But do not be misled. Men of power have always confronted the Church, and asked, What do you have to say for yourself. In any case, the developments of the past year have left many members of the Church, priests and laity alike, ill disposed to hear the message of John the Baptist, “I am not worthy. Repent” ([see] Matthew 3:2).

The priest recognizes in John the Baptist an icon of his vocation. He must prepare the way of the Lord. While one may concede that the present moment is a difficult one, the task has never been easy.

Reflect on how many priest martyrs of the modern period Pope John Paul II has canonized. How should the priest prepare the way of the Lord in Advent 2002? We begin by recalling our own creaturely condition. We are not the light, but we are sent to testify to the Light. We continue by acknowledging our own sinfulness. We are not worthy to untie the sandals of Christ, but by his gracious mercy we hold in our hands his Body and Blood.

The Christian people need many John the Baptists. They need holy men to serve as heads and shepherds so that the Baptized can achieve the holiness that the Incarnation of the Son of God introduces into the world.

It comes as an imperishable grace. No political power can capture it. No sociologist can explain it. No psychologist can produce it. No. The grace of the Incarnation comes as a free and unique gift from God. The grace comes as a little child, more anxious to console than to threaten.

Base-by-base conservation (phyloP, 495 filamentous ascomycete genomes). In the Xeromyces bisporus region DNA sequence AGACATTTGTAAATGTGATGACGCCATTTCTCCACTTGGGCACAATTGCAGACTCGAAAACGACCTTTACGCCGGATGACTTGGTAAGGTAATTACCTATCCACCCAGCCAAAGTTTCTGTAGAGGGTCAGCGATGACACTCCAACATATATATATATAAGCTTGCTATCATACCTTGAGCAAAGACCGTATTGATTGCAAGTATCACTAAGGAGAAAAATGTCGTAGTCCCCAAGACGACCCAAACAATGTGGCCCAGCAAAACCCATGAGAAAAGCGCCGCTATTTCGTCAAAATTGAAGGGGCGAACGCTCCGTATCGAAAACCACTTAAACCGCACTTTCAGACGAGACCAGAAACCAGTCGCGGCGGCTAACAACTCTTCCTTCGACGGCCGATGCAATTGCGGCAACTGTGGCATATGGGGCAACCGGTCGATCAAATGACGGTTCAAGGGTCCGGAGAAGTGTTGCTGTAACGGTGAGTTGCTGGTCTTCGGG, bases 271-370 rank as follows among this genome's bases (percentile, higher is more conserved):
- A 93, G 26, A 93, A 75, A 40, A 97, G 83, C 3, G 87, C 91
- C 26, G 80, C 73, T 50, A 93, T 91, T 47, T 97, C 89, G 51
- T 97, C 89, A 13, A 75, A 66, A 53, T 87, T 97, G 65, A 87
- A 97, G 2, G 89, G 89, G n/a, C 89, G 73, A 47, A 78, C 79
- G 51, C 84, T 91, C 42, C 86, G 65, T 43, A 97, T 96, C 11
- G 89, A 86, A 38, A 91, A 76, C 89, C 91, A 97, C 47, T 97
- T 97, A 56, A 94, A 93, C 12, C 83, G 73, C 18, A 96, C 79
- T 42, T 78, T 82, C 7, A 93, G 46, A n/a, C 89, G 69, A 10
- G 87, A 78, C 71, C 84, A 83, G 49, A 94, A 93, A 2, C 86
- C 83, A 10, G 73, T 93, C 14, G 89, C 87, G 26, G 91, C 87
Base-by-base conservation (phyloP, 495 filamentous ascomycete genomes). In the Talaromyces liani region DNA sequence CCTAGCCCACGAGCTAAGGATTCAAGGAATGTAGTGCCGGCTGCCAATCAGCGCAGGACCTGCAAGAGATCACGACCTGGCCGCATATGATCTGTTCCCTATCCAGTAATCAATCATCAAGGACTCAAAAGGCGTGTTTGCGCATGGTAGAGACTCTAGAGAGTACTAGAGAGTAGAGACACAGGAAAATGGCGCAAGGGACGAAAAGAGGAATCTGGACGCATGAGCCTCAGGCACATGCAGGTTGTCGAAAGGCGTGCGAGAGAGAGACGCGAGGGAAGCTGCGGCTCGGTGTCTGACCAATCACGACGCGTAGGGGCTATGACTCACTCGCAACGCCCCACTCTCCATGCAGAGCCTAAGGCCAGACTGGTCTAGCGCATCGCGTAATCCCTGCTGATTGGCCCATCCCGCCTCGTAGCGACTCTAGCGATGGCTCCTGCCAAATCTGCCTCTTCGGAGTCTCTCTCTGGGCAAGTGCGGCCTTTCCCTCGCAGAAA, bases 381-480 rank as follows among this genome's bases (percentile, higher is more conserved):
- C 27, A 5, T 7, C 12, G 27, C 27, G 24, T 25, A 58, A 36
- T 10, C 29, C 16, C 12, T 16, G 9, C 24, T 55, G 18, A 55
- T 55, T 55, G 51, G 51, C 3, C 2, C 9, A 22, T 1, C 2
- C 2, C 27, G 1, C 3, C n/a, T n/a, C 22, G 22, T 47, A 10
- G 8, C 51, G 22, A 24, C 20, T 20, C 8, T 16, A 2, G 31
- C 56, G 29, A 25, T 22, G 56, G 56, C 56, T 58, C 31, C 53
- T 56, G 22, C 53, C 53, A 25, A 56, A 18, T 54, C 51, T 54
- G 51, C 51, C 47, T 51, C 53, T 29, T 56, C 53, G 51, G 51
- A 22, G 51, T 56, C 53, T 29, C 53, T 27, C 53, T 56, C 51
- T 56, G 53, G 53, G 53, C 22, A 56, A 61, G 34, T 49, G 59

The grace arrives in the company of Mary, the Immaculate Mother of God and Mother of the Church. The grace endures in the one Church of Christ gathered around Peter. This unique grace appears today on the altars of the Archdiocese of Boston where priests hold up the Host and say, Lord, I am not worthy.

The grace abides in the Cathedral of the Holy Cross, guarded by Bishop Richard Lennon, until the Bishop of Rome establishes a more permanent arrangement. The grace, please God, dwells in each member of this parish community. This means that we have the answer to the question, What are you then?

Priests and laity together possess the answer. We are Christ’s. Is it any wonder that the Church introduces a rose hue for Gaudete Sunday? What better reason to rejoice than to know that once again we can celebrate that night when the Eternal Son of God became man.

Is it any wonder that St. Paul urges us, In all circumstances give thanks, for this is the will of God for you in Christ Jesus. What are we? A people who rejoice always.